Don't worry I'm still working on polishing 'Morning Song'. I haven't put that one aside entirely, but I've done as much editing as I can do for the moment and I wanted to give my readers a break between books, so it is percolating for a month or two and then I'll go back into editing. In the meantime....
I have about 20 books in various stages of development on my hard drive. I picked one I have been thinking about and pulled it out. I'm not 100% it's going to be my next project, but it probably will. Besides a friend who helped me with research wants me to publish this one (mostly because I promised I'd dedicate it to him lol). I don't have a name for it yet. It will be something about life and death. Very simply it's a semi-dark novel in which death falls in love with life. It's probably going to be another stand alone. I can't see how I can turn this into a series, but you never know. I do have one that will be a series, probably a long one, but I have a touch of writer's block where it's concerned so I have to play with other projects for awhile.
Here is a short sample of it. For now we will call this one Lychee and Corin after the main characters.
Death walked through the alley casually, in no hurry. His prey would be waiting for him. It always was. Sometimes in his more philosophical moments he believed that prey was born to be prey and while they would put on a chase, in the end they knew their place. Eventually whether he rushed or not, it would be waiting for him, ready for the final fight. Some prey would fight, wanting to end their lives in some twisted idea of honor—he respected that—but mostly they were tired. Sure, there was fear in their eyes, but they still resigned to it, like it had all been fate.
Corin was a big man, strong and broad. He was taller and wider than most humans, though humans had gotten taller in recent years. He had been built for speed, strength and agility. He was aware the appeal this had for women. On the rare occasion the mood struck him, he held no qualms about using this to get what he wanted. He was a predator. In those moments his quarry had simply shifted and the method of satisfaction changed. He would binge until the mood passed and then he went back to his prey.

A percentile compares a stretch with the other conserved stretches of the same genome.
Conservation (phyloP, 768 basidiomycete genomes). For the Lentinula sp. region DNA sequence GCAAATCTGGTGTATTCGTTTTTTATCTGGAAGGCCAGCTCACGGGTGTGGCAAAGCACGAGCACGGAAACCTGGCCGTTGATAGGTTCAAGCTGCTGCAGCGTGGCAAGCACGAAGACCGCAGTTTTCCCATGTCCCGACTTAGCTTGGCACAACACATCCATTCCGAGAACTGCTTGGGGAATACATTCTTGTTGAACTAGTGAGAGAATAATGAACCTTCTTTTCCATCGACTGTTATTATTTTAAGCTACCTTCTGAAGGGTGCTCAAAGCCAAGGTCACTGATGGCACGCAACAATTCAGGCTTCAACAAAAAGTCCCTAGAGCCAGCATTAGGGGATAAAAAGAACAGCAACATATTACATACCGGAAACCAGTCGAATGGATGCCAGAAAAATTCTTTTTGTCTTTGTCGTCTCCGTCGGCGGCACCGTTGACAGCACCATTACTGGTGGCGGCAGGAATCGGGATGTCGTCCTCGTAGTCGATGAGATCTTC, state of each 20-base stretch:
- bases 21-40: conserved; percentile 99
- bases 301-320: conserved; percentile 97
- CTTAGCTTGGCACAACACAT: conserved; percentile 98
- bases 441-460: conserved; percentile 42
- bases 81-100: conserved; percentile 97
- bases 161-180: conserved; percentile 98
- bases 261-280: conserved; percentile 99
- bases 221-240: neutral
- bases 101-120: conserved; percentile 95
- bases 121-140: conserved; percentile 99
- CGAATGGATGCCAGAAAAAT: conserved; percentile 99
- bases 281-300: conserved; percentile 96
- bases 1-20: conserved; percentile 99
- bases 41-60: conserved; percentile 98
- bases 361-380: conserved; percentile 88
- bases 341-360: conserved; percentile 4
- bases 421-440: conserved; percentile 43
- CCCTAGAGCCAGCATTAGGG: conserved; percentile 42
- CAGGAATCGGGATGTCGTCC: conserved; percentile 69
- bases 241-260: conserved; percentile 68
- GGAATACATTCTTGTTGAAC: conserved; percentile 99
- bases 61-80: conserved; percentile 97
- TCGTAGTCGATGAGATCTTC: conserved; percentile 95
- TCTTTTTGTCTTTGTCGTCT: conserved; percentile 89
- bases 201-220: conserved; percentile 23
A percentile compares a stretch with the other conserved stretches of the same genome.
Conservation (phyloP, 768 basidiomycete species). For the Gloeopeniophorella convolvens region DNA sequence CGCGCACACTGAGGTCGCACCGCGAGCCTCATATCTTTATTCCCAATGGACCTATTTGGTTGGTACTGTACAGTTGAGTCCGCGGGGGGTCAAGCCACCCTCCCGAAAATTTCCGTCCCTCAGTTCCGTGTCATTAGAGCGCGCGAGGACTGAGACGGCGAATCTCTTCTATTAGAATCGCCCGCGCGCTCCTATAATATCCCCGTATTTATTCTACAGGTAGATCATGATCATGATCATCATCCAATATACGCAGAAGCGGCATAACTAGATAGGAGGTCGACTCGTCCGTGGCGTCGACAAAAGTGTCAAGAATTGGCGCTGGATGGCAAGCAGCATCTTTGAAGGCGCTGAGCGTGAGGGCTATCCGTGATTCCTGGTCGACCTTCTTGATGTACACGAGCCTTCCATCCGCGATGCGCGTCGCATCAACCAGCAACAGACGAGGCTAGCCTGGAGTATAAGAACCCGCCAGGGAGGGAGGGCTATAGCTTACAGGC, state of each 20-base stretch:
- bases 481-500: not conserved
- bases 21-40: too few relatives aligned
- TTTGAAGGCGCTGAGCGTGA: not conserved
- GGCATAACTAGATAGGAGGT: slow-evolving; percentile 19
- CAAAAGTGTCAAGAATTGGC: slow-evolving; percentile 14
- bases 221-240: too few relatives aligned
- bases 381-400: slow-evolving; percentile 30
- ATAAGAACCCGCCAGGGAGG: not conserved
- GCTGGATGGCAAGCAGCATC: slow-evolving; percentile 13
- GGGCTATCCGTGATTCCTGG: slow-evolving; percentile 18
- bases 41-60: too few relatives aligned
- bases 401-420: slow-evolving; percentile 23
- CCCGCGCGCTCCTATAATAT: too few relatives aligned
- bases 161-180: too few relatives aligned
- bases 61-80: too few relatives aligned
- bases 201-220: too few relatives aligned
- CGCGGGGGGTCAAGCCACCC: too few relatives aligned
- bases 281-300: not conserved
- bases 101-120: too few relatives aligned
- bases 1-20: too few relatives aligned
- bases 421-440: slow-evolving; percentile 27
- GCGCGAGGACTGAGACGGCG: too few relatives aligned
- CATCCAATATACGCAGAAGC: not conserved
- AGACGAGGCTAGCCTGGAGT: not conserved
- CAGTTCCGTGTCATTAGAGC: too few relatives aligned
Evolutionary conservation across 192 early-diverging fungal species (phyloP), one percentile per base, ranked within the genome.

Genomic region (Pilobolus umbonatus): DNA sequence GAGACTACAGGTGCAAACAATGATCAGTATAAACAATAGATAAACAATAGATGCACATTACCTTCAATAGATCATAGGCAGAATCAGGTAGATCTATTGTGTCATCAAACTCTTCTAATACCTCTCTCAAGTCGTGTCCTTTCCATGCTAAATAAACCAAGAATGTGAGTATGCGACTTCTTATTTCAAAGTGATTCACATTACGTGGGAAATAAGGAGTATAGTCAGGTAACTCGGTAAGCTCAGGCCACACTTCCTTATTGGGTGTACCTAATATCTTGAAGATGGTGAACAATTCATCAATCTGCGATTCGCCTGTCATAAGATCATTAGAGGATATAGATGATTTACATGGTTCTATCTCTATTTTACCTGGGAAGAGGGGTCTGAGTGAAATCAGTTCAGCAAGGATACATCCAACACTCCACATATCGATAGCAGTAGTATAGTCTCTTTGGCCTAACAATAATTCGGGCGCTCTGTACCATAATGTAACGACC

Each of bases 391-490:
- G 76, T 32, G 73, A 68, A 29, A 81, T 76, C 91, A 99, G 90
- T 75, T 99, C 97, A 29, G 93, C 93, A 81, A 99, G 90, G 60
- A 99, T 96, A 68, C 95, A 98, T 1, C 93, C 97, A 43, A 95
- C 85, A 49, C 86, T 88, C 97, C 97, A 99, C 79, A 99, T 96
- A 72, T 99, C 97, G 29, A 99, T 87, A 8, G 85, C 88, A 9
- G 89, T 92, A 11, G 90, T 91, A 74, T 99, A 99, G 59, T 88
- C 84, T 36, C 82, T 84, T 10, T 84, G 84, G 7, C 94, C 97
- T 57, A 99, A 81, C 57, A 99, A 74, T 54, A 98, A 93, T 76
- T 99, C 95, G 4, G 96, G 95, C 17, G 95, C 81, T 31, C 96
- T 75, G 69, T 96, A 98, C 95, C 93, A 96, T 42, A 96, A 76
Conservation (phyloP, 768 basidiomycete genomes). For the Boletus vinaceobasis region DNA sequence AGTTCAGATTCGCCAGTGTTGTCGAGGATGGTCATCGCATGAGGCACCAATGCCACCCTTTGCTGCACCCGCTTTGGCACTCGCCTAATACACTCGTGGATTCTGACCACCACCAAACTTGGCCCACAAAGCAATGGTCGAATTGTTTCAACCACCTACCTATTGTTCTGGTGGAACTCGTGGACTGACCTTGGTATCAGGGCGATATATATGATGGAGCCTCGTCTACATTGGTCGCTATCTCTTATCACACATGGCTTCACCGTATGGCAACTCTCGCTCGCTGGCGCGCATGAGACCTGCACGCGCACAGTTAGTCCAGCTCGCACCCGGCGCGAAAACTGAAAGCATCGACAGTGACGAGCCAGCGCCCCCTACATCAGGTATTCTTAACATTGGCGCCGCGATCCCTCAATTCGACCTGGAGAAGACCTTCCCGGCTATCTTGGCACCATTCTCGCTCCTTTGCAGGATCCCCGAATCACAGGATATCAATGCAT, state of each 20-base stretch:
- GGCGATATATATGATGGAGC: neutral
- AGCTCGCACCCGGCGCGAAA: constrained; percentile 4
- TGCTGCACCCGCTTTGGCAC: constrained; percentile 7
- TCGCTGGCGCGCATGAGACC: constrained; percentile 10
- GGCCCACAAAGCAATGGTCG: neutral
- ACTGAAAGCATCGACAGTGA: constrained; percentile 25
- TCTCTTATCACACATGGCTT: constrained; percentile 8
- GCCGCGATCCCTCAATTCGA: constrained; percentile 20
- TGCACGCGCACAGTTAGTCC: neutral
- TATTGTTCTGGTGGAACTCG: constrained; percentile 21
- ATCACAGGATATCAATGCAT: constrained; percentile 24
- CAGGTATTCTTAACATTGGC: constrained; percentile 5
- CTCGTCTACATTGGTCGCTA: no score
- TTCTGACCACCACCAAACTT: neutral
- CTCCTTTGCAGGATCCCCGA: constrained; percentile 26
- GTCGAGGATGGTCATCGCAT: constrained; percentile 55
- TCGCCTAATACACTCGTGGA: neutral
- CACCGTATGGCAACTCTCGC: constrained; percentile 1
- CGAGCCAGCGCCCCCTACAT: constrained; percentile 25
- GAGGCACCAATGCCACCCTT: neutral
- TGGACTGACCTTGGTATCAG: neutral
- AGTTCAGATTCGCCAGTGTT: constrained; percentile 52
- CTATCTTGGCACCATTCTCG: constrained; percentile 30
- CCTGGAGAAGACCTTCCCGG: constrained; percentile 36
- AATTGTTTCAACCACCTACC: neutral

His boots kicked away the random trash that followed humanity and crunched on the filthy, cracked cement. His long grey hair was tied tightly back from an eternally young face in a queue. His long grey coat trailed behind him as he moved effortlessly around a corner looking like some movie version of the honorable assassin. The irony was not lost on him. Sometimes it helped to dress the way humanity thought he should, sometimes it didn’t. The boots and the coat were useful though. He may hold on to them after culture changed its expectations again.
He turned another corner following a trail only he could perceive down the dark expanse; something as elusive as the change before the change in the wind signaling a storm. Some places in the city were vast networks of alleys and sewer systems. A shadow city all its own hidden from the light in the perpetual warm of the southern United States. He knew these streets as well as he knew the streets that stayed in the sun and the endless electric lights of night. He walked the roads of man since before they were glorified foot paths. He’d seen societies rise and societies fall. This society would fall too, as surely as the Romans had, and those that came before them.
There was a sound to the side of him. It was small and harsh, like silent keening when all the horrors of life had taken your voice. He slowed down enough to open his senses beyond his prey. Something shifted in the pile of trash and refuse that somehow missed the empty dumpster. He turned slowly, tracking the sound. Everything went still. That was more an indication of someone hiding than anything else. An animal wouldn’t have stilled.
He could smell the fear in the air. It was deeper and sharper than what his prey normally felt. Blood mixed with it. Something was wrong. He took a step to the pile and suddenly everything exploded. Boxes, trash, papers, rotted food all went up in a whirlwind clattering harmlessly about him, all the while a scream cutting the still night air like a jagged knife.
It was over as fast as it started. There was nothing else to be thrown. He saw a part of a leg and an arm trying to hide under what was left of the pile. The box on top was quivering slightly as if the person was shivering with cold. He reached down and pulled off the box...
...And the rest you'll all just have to wait for. :-)
Still I do welcome comments and critiques. Especially at this stage.
Susan is a writer and artist by day, a child and pet wrangler by night, and occasional crazy person on the weekends. She walks the path of a Siedr and strives to grow day by day.